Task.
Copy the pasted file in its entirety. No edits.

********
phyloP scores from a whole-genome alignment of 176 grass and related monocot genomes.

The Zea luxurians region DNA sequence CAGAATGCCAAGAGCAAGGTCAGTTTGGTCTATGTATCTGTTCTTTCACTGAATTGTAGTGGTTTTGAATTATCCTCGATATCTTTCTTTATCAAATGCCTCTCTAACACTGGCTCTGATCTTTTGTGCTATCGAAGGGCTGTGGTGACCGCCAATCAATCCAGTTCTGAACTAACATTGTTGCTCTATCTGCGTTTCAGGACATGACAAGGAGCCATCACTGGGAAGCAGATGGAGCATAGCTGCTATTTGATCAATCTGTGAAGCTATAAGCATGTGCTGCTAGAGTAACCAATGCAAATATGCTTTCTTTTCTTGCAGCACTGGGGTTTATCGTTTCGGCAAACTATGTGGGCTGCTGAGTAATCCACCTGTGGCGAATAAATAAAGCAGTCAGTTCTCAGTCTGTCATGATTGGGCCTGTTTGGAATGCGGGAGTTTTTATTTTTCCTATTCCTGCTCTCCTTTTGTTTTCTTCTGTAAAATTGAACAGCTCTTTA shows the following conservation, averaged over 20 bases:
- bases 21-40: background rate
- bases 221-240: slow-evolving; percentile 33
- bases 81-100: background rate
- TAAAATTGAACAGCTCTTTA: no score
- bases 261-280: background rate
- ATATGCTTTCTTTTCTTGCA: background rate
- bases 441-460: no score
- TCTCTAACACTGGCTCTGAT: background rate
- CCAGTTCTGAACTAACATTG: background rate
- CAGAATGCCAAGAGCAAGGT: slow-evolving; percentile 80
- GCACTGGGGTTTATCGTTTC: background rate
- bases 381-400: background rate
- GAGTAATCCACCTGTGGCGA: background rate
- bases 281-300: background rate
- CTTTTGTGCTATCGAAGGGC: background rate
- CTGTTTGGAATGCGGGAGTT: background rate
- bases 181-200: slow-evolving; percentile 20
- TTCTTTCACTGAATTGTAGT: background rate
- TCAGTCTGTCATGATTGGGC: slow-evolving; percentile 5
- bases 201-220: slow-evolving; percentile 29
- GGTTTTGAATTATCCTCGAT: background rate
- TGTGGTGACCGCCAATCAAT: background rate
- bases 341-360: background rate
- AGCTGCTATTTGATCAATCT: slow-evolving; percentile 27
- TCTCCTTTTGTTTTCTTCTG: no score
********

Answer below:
phyloP scores from a whole-genome alignment of 176 grass and related monocot genomes.

The Zea luxurians region DNA sequence CAGAATGCCAAGAGCAAGGTCAGTTTGGTCTATGTATCTGTTCTTTCACTGAATTGTAGTGGTTTTGAATTATCCTCGATATCTTTCTTTATCAAATGCCTCTCTAACACTGGCTCTGATCTTTTGTGCTATCGAAGGGCTGTGGTGACCGCCAATCAATCCAGTTCTGAACTAACATTGTTGCTCTATCTGCGTTTCAGGACATGACAAGGAGCCATCACTGGGAAGCAGATGGAGCATAGCTGCTATTTGATCAATCTGTGAAGCTATAAGCATGTGCTGCTAGAGTAACCAATGCAAATATGCTTTCTTTTCTTGCAGCACTGGGGTTTATCGTTTCGGCAAACTATGTGGGCTGCTGAGTAATCCACCTGTGGCGAATAAATAAAGCAGTCAGTTCTCAGTCTGTCATGATTGGGCCTGTTTGGAATGCGGGAGTTTTTATTTTTCCTATTCCTGCTCTCCTTTTGTTTTCTTCTGTAAAATTGAACAGCTCTTTA shows the following conservation, averaged over 20 bases:
- bases 21-40: background rate
- bases 221-240: slow-evolving; percentile 33
- bases 81-100: background rate
- TAAAATTGAACAGCTCTTTA: no score
- bases 261-280: background rate
- ATATGCTTTCTTTTCTTGCA: background rate
- bases 441-460: no score
- TCTCTAACACTGGCTCTGAT: background rate
- CCAGTTCTGAACTAACATTG: background rate
- CAGAATGCCAAGAGCAAGGT: slow-evolving; percentile 80
- GCACTGGGGTTTATCGTTTC: background rate
- bases 381-400: background rate
- GAGTAATCCACCTGTGGCGA: background rate
- bases 281-300: background rate
- CTTTTGTGCTATCGAAGGGC: background rate
- CTGTTTGGAATGCGGGAGTT: background rate
- bases 181-200: slow-evolving; percentile 20
- TTCTTTCACTGAATTGTAGT: background rate
- TCAGTCTGTCATGATTGGGC: slow-evolving; percentile 5
- bases 201-220: slow-evolving; percentile 29
- GGTTTTGAATTATCCTCGAT: background rate
- TGTGGTGACCGCCAATCAAT: background rate
- bases 341-360: background rate
- AGCTGCTATTTGATCAATCT: slow-evolving; percentile 27
- TCTCCTTTTGTTTTCTTCTG: no score